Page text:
I want to call people so they can ask, “Are you alright?” And I can say ever-so-casually, “Yes, I’m fine. I haven’t been sleeping… but… You know how it is.” The subliminal message: “I’m going through hell. But I’m strong. I can take it. It’s just this voice that gives me away, dammit. Sorry you have to witness my suffering, because if it weren’t for this voice, I would keep it entirely to myself.”

So if the phone rings at your house, and upon hearing the first, “Hey,” you think “Why is Marge Simpson calling me?” Think twice. It’s probably me.

Thursday, March 26, 2009

Quicks: Au Naturale

Hosted at Conversion Diary

Of all the varied fragrances of Spring, the smell of Skunk ranks among my favorites. It’s so chocolaty, so coffee-ish, so brisk. I’ve been walking every day past a corner marked by skunk and the pungency never wanes. Each day is just as crisp as it was the day before, and each day I think, “Someone just brewed some strong coffee.” But no, it’s skunk. If that quality of long-lastingness, could be bottled, though not necessarily the specific fragrance, I think someone could make a killing.

Today we took the kids to Wright Patterson Airforce Museum for their Spring Break. I didn't expect to be as interested as I was in looking at three hangar's worth of airplanes, artifacts and flight paraphernalia. The museum is not only a history of flight, but a history of the wars of this century. And I think that recognizing how quickly air machines metamorphosed, from a flight of fancy for men who wanted to touch the sky, into an angel of death to those on the ground helped me to identify in myself a latent fear of flying.

I have always felt anxiety when flying, not just from a fear of crashing, but from an innate feeling that there is something unnatural about being untethered in the air. I've never thought of flight as being something inherently evil, or something that God would not allow--and yet, there is such a strong connection between flight and deadliness. A one-man bomber can take thousands of lives. Commercial jets... well, we've seen how those work.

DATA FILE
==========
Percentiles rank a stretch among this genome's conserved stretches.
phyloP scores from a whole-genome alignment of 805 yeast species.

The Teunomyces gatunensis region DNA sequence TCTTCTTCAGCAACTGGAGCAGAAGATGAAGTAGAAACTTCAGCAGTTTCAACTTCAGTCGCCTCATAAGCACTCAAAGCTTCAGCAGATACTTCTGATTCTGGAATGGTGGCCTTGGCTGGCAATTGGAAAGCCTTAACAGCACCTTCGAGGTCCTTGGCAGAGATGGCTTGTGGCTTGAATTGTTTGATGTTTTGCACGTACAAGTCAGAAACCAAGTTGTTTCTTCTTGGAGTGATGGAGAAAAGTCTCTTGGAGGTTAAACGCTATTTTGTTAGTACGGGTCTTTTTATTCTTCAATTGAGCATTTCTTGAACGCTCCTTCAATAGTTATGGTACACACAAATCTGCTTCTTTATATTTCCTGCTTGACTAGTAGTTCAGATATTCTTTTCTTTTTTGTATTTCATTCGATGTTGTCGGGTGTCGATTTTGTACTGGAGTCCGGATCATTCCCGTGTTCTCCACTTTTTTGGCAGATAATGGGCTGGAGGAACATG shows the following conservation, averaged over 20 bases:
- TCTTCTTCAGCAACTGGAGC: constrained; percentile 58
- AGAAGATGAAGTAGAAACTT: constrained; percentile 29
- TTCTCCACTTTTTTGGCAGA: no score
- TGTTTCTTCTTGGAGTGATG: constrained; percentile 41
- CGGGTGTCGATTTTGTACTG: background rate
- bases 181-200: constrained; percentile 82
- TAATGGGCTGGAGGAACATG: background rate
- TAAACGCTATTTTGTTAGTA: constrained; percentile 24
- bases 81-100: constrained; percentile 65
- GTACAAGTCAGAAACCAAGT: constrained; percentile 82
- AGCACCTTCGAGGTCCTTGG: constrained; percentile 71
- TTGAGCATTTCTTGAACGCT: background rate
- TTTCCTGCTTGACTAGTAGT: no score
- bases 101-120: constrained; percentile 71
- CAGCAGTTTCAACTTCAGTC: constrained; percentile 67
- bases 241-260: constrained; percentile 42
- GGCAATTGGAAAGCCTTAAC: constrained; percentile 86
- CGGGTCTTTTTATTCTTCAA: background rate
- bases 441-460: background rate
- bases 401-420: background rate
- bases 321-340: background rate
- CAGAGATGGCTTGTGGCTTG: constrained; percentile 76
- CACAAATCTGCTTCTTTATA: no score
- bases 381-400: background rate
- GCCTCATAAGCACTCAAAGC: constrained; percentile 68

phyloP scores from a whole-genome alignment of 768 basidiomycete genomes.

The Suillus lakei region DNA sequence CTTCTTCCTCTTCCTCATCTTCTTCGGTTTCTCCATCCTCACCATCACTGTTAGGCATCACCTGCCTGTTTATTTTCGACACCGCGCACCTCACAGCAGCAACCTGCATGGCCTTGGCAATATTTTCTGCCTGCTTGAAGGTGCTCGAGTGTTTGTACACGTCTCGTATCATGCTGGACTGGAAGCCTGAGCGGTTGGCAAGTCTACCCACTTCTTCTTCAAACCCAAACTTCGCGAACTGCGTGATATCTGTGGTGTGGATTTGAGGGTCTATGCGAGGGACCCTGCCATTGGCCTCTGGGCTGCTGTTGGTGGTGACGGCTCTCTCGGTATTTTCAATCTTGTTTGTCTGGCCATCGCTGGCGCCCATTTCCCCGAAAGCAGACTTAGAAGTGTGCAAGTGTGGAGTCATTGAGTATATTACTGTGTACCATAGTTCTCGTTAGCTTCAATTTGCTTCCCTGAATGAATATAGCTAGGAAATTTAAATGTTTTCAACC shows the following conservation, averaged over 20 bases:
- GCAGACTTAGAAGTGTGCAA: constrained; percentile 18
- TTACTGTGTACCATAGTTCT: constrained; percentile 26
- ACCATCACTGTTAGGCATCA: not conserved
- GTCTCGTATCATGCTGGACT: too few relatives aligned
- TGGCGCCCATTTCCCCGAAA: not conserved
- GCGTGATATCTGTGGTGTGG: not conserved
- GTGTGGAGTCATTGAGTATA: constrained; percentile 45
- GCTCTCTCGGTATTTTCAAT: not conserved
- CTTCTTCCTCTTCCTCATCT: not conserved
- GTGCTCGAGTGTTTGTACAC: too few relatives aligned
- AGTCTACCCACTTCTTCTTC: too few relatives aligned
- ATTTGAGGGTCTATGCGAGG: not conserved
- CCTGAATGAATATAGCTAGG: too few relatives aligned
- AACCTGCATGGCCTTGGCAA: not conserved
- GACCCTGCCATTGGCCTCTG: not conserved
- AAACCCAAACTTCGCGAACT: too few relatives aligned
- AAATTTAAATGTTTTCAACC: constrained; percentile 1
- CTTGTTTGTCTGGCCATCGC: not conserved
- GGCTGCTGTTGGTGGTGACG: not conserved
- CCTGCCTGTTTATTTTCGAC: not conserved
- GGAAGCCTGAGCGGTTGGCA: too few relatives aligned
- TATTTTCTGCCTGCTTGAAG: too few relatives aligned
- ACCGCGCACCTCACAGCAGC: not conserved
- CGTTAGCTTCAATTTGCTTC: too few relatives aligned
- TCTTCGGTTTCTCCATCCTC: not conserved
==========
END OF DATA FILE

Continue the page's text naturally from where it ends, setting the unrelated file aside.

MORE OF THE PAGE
My anxiety about flight prompted me to call Dr. Laura several years ago for advice on whether or not to travel with my husband on a business trip to California. I was pregnant with our second child, and nursing our first, and the hormonal combination intensified my anxieties so that getting on a plane seemed an impossibility. Not to mention that only a couple of months had passed since 9/11. My husband and I were in the car hashing out the reasons for me to go or stay, and we decided to let Dr. Laura settle it.

I don’t know what made me think the Dr. would side with me. She’s never met a caller she liked. She tactfully suggested that I wean my baby and face my fears for the benefit of our marriage. I hung up the phone and tactfully suggested to my husband that Dr. Laura is full of sh__ and that we were perfectly capable of making decisions that affect our marriage and children on our own.


Inspired by the beautiful photos that many of my friends take, I have been doing a little dabbling in artsy macro photos. Here is proof that if you have the right camera (in this case, my parents' cannon elph) you could probably transform the darkest corner of my bathroom floor into a thing of beauty.

This has nothing to do with nature, but I remember saying the Rosary with my husband's family before we were married, and all the boys in the family, in an attempt to make the decades go faster, would say their half of the Hail Mary as fast as they could. My Mother-in-law, who always led the Rosary, would compensate for their speed by saying her half of the Hail Mary as slowly and expressively as possible. No one would openly acknowledge the tug-of-war that was taking place. My Mother-in-law wouldn't even open her eyes, she just slowed down in equal relation to their speed.